It’s a wicked problem
If only winding back too much medicine in the rest of musculoskeletal care was low hanging fruit. The rest of the train is filled with a complex web of what may be termed ‘low value care’. Value as it pertains to healthcare, continues to be an incredibly hard thing to define; it is often discussed but poorly understood (Ref, Ref). Broadly, value-based care means care where the clinical benefits outweigh the risks and the cost (Ref). It is dynamic and mutable. Just as in any other field, value is defined around the customer. Therefore in healthcare, value is defined as patient health outcomes achieved relative to the costs of care. It is value for the patient that is the central goal, not value for other actors per se (Ref). Value is an inherently loaded term; not only does this present an ideological attack on the sanctity of patient-clinician interaction but also confronts larger socio-cultural ideas (Ref, Ref). If value is defined by the “customer”, shouldn’t we let the free-market decide what this proves to be? What if you think we have patients not ‘customers’ and this whole discussion smacks of neoliberal progression? If universal healthcare is something you believe in, then should we be much more punitive around the types of care available? Importantly, practitioners may wonder, ‘If I’m getting people better, doesn’t that mean I am providing value to them?’ This much maligned term creates confusion; confusion creates inertia; and inertia keeps this train rolling. The problem of low value overtreatment is a really wicked problem to solve.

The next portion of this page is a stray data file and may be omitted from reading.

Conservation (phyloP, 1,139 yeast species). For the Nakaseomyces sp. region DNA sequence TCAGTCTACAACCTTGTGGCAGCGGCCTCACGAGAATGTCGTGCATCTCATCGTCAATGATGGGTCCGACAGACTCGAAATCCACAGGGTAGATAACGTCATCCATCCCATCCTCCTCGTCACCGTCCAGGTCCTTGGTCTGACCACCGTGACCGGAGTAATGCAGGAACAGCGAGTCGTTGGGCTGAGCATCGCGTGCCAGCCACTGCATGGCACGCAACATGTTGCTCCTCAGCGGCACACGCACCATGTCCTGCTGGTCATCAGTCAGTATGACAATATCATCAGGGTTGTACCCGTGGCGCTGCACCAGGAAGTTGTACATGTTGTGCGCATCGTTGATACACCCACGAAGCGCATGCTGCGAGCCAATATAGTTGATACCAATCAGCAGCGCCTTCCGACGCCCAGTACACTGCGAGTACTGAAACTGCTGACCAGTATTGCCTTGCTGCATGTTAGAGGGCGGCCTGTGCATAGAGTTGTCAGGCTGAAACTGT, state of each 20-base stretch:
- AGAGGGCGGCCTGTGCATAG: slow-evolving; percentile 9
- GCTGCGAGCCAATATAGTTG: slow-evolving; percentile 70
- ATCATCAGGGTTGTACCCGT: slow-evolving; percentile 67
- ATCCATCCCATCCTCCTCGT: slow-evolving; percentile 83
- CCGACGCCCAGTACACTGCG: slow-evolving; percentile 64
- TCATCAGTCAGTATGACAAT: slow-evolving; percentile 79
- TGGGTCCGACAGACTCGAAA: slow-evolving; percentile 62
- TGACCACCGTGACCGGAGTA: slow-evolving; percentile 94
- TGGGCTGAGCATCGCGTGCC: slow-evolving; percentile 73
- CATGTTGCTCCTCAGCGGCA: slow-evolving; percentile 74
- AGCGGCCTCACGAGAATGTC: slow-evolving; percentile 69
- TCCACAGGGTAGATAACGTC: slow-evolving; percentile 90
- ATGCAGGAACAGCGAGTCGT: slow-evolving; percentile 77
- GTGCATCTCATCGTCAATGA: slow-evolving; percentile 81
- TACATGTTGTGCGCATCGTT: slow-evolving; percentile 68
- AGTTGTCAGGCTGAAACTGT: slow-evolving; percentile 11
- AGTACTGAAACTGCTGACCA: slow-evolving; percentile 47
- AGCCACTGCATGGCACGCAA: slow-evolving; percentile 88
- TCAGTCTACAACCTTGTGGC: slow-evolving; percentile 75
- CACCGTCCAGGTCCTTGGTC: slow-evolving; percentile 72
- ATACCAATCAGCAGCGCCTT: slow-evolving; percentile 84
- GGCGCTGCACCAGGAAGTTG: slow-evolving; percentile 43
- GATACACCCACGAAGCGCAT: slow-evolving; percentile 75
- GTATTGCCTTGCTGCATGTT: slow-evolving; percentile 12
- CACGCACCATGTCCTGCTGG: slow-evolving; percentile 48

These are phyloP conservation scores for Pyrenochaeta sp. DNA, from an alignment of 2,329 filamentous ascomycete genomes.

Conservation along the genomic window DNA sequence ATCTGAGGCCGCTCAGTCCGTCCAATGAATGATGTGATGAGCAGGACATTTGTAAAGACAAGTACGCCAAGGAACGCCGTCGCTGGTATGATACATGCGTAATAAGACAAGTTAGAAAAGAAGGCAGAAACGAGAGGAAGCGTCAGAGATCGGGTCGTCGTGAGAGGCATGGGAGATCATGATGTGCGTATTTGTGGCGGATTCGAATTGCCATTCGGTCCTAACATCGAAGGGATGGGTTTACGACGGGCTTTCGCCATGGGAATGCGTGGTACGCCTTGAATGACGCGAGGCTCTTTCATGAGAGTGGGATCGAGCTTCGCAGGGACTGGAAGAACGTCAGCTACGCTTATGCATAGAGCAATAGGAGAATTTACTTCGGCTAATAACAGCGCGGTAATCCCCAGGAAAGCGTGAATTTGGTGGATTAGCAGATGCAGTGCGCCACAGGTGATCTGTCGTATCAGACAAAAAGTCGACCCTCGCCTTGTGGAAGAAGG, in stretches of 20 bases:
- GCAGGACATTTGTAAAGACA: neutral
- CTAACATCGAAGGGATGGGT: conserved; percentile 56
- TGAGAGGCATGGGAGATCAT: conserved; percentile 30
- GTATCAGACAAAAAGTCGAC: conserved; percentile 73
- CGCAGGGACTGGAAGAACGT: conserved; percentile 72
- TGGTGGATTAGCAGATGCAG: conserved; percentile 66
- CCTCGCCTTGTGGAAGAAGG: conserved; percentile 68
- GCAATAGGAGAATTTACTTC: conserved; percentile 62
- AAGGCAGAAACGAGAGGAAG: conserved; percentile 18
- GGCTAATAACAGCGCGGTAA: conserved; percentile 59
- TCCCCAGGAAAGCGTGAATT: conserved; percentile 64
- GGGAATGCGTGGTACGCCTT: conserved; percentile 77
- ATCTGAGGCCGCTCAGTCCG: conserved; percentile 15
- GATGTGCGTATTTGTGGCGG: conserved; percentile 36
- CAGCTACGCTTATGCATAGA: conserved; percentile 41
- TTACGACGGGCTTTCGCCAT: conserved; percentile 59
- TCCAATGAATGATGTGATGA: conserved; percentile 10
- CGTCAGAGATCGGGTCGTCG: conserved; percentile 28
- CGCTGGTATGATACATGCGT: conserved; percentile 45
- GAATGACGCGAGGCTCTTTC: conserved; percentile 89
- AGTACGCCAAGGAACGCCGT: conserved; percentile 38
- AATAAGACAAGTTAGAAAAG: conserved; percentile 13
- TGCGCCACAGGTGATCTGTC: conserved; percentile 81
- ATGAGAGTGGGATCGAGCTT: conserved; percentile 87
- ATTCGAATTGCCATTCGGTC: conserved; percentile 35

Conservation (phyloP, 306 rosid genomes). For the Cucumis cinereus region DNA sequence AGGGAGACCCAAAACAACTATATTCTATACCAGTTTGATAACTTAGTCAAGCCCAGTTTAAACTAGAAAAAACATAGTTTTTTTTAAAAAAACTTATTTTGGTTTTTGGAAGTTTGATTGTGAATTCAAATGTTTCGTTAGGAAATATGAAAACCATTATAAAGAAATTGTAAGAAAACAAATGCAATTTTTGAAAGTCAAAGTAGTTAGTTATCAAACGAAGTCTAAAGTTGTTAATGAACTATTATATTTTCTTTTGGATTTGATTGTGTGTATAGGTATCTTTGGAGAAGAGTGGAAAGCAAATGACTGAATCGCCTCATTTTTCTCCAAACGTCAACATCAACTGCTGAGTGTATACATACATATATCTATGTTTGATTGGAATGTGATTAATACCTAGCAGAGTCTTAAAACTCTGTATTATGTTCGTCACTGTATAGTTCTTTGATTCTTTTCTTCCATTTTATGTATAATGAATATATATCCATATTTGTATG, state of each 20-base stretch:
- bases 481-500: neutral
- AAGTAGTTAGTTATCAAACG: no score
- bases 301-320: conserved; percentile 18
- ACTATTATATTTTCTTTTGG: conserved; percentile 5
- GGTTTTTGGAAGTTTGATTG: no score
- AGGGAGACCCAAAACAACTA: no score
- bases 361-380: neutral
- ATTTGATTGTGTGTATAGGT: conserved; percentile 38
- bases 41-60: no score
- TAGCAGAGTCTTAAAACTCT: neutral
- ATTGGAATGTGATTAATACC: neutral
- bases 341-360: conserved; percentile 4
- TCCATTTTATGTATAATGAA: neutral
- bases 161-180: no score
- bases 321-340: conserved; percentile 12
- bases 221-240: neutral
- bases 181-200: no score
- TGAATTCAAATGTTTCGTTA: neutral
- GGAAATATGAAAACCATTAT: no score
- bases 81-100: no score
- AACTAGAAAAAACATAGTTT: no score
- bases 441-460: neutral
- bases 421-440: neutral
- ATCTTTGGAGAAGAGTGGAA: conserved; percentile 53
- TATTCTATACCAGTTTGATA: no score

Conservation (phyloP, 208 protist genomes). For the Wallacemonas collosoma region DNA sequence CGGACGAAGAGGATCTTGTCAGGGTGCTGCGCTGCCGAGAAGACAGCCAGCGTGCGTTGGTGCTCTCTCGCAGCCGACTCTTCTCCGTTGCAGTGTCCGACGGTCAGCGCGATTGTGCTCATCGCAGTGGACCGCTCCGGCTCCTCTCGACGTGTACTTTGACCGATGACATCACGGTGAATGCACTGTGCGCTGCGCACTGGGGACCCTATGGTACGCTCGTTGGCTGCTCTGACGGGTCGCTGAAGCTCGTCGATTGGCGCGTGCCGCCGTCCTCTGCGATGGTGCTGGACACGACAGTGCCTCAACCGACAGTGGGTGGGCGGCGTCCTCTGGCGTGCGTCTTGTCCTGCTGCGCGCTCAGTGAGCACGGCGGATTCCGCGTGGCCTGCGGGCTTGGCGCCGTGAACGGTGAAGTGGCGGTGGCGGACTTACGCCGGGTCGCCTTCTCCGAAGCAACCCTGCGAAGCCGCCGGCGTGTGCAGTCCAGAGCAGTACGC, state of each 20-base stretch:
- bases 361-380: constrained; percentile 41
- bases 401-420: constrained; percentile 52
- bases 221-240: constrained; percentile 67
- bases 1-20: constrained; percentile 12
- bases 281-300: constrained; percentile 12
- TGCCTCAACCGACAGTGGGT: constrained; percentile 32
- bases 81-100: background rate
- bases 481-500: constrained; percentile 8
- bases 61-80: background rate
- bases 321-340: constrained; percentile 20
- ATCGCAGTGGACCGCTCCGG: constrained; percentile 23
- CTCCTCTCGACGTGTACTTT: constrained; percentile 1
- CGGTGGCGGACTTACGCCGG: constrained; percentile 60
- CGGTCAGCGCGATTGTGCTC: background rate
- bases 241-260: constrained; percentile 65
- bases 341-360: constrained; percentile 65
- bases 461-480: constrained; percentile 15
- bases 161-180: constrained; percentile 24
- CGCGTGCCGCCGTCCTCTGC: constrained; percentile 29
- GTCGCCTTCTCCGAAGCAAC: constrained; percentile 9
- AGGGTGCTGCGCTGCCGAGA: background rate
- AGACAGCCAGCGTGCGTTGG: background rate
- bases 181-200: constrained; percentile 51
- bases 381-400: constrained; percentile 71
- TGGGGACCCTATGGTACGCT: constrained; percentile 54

Dr Rachelle Buchbinder presenting a list of factors in this wicked problem. Hint: it’s more wicked than this.
Patients on the train
It is a key fact that patient expectations are a central tenet to the confusion around the value discussion. It is clear that patient expectations are an extremely powerful predictor of treatment success; however, this presents yet another quagmire (Ref, Ref, Ref). A common misconception is that if you don’t do what the patient wants, then it will violate their expectations and the outcome will suffer, thus reducing the perceived value in care. But this has yet to be borne out by any empirical evidence. In fact, there may be nothing wrong with expectancy violation, as long as it is contextualised (Ref). And although it is clear that patients want a diagnosis, they don’t seem to have similar feelings about treatment (Ref, Ref).